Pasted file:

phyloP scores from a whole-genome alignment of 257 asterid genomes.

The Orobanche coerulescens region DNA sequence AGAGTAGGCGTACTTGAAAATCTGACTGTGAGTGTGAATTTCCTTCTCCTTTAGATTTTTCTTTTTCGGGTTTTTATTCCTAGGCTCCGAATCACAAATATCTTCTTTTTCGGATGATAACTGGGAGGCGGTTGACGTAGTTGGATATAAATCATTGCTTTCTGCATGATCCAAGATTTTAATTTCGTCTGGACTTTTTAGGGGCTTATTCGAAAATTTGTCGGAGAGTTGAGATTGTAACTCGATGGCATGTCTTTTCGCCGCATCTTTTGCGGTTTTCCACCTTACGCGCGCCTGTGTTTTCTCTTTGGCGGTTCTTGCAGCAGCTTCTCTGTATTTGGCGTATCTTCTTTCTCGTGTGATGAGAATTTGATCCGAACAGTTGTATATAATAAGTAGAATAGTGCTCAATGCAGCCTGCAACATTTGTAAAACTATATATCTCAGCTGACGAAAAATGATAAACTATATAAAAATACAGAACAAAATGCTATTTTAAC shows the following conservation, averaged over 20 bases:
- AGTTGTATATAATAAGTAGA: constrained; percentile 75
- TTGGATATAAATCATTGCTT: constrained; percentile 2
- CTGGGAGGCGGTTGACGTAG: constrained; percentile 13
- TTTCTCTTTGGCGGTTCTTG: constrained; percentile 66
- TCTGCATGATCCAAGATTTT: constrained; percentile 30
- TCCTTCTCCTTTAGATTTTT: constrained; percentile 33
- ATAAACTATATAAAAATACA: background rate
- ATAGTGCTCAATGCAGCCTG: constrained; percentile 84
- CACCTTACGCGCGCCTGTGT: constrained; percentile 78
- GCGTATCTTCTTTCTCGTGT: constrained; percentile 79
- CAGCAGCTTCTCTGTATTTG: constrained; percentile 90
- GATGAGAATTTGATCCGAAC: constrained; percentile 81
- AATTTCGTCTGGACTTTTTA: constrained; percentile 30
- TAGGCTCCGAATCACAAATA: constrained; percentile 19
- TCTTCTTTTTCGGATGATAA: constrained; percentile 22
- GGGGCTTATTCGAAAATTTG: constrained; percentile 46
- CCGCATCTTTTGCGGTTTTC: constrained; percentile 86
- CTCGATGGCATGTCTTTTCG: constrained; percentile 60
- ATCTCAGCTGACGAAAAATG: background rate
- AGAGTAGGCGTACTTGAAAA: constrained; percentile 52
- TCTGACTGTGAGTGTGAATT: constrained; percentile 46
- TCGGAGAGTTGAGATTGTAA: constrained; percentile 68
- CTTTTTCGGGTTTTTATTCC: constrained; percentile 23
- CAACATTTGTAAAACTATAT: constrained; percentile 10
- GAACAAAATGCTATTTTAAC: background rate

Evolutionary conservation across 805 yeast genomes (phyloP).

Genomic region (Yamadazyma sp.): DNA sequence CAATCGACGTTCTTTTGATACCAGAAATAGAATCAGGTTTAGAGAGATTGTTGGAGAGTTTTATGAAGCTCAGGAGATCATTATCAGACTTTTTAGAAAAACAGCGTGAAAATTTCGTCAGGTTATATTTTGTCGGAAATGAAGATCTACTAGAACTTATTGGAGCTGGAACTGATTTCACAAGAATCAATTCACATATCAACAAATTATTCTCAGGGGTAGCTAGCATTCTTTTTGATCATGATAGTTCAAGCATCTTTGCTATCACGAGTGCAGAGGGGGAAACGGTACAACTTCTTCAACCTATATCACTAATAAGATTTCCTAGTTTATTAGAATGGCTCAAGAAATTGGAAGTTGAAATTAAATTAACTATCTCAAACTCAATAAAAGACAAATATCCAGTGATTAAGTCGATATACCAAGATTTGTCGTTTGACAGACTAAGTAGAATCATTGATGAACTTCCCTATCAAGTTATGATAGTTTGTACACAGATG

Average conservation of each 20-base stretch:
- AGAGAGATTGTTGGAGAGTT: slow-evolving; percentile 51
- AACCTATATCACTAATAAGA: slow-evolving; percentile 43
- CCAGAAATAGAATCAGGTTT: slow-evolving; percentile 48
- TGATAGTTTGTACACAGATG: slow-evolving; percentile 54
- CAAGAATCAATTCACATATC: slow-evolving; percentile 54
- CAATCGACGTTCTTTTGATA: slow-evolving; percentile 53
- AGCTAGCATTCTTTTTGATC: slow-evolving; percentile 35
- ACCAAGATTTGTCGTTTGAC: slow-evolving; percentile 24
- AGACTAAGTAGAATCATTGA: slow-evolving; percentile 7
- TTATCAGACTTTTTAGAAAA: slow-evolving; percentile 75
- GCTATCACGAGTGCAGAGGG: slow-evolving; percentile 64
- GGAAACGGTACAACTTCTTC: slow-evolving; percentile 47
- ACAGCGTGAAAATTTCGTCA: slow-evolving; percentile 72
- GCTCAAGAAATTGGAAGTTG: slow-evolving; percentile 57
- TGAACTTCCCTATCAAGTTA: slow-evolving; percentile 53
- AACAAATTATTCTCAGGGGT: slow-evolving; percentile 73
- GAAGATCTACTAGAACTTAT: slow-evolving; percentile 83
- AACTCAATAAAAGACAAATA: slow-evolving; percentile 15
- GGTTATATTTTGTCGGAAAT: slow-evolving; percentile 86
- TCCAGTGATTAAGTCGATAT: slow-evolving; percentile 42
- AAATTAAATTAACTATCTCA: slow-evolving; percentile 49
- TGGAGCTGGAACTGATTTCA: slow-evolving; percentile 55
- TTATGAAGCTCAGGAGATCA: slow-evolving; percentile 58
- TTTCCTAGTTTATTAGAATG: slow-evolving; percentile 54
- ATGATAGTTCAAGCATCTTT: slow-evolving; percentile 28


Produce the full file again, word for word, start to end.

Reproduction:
phyloP scores from a whole-genome alignment of 257 asterid genomes.

The Orobanche coerulescens region DNA sequence AGAGTAGGCGTACTTGAAAATCTGACTGTGAGTGTGAATTTCCTTCTCCTTTAGATTTTTCTTTTTCGGGTTTTTATTCCTAGGCTCCGAATCACAAATATCTTCTTTTTCGGATGATAACTGGGAGGCGGTTGACGTAGTTGGATATAAATCATTGCTTTCTGCATGATCCAAGATTTTAATTTCGTCTGGACTTTTTAGGGGCTTATTCGAAAATTTGTCGGAGAGTTGAGATTGTAACTCGATGGCATGTCTTTTCGCCGCATCTTTTGCGGTTTTCCACCTTACGCGCGCCTGTGTTTTCTCTTTGGCGGTTCTTGCAGCAGCTTCTCTGTATTTGGCGTATCTTCTTTCTCGTGTGATGAGAATTTGATCCGAACAGTTGTATATAATAAGTAGAATAGTGCTCAATGCAGCCTGCAACATTTGTAAAACTATATATCTCAGCTGACGAAAAATGATAAACTATATAAAAATACAGAACAAAATGCTATTTTAAC shows the following conservation, averaged over 20 bases:
- AGTTGTATATAATAAGTAGA: constrained; percentile 75
- TTGGATATAAATCATTGCTT: constrained; percentile 2
- CTGGGAGGCGGTTGACGTAG: constrained; percentile 13
- TTTCTCTTTGGCGGTTCTTG: constrained; percentile 66
- TCTGCATGATCCAAGATTTT: constrained; percentile 30
- TCCTTCTCCTTTAGATTTTT: constrained; percentile 33
- ATAAACTATATAAAAATACA: background rate
- ATAGTGCTCAATGCAGCCTG: constrained; percentile 84
- CACCTTACGCGCGCCTGTGT: constrained; percentile 78
- GCGTATCTTCTTTCTCGTGT: constrained; percentile 79
- CAGCAGCTTCTCTGTATTTG: constrained; percentile 90
- GATGAGAATTTGATCCGAAC: constrained; percentile 81
- AATTTCGTCTGGACTTTTTA: constrained; percentile 30
- TAGGCTCCGAATCACAAATA: constrained; percentile 19
- TCTTCTTTTTCGGATGATAA: constrained; percentile 22
- GGGGCTTATTCGAAAATTTG: constrained; percentile 46
- CCGCATCTTTTGCGGTTTTC: constrained; percentile 86
- CTCGATGGCATGTCTTTTCG: constrained; percentile 60
- ATCTCAGCTGACGAAAAATG: background rate
- AGAGTAGGCGTACTTGAAAA: constrained; percentile 52
- TCTGACTGTGAGTGTGAATT: constrained; percentile 46
- TCGGAGAGTTGAGATTGTAA: constrained; percentile 68
- CTTTTTCGGGTTTTTATTCC: constrained; percentile 23
- CAACATTTGTAAAACTATAT: constrained; percentile 10
- GAACAAAATGCTATTTTAAC: background rate

Evolutionary conservation across 805 yeast genomes (phyloP).

Genomic region (Yamadazyma sp.): DNA sequence CAATCGACGTTCTTTTGATACCAGAAATAGAATCAGGTTTAGAGAGATTGTTGGAGAGTTTTATGAAGCTCAGGAGATCATTATCAGACTTTTTAGAAAAACAGCGTGAAAATTTCGTCAGGTTATATTTTGTCGGAAATGAAGATCTACTAGAACTTATTGGAGCTGGAACTGATTTCACAAGAATCAATTCACATATCAACAAATTATTCTCAGGGGTAGCTAGCATTCTTTTTGATCATGATAGTTCAAGCATCTTTGCTATCACGAGTGCAGAGGGGGAAACGGTACAACTTCTTCAACCTATATCACTAATAAGATTTCCTAGTTTATTAGAATGGCTCAAGAAATTGGAAGTTGAAATTAAATTAACTATCTCAAACTCAATAAAAGACAAATATCCAGTGATTAAGTCGATATACCAAGATTTGTCGTTTGACAGACTAAGTAGAATCATTGATGAACTTCCCTATCAAGTTATGATAGTTTGTACACAGATG

Average conservation of each 20-base stretch:
- AGAGAGATTGTTGGAGAGTT: slow-evolving; percentile 51
- AACCTATATCACTAATAAGA: slow-evolving; percentile 43
- CCAGAAATAGAATCAGGTTT: slow-evolving; percentile 48
- TGATAGTTTGTACACAGATG: slow-evolving; percentile 54
- CAAGAATCAATTCACATATC: slow-evolving; percentile 54
- CAATCGACGTTCTTTTGATA: slow-evolving; percentile 53
- AGCTAGCATTCTTTTTGATC: slow-evolving; percentile 35
- ACCAAGATTTGTCGTTTGAC: slow-evolving; percentile 24
- AGACTAAGTAGAATCATTGA: slow-evolving; percentile 7
- TTATCAGACTTTTTAGAAAA: slow-evolving; percentile 75
- GCTATCACGAGTGCAGAGGG: slow-evolving; percentile 64
- GGAAACGGTACAACTTCTTC: slow-evolving; percentile 47
- ACAGCGTGAAAATTTCGTCA: slow-evolving; percentile 72
- GCTCAAGAAATTGGAAGTTG: slow-evolving; percentile 57
- TGAACTTCCCTATCAAGTTA: slow-evolving; percentile 53
- AACAAATTATTCTCAGGGGT: slow-evolving; percentile 73
- GAAGATCTACTAGAACTTAT: slow-evolving; percentile 83
- AACTCAATAAAAGACAAATA: slow-evolving; percentile 15
- GGTTATATTTTGTCGGAAAT: slow-evolving; percentile 86
- TCCAGTGATTAAGTCGATAT: slow-evolving; percentile 42
- AAATTAAATTAACTATCTCA: slow-evolving; percentile 49
- TGGAGCTGGAACTGATTTCA: slow-evolving; percentile 55
- TTATGAAGCTCAGGAGATCA: slow-evolving; percentile 58
- TTTCCTAGTTTATTAGAATG: slow-evolving; percentile 54
- ATGATAGTTCAAGCATCTTT: slow-evolving; percentile 28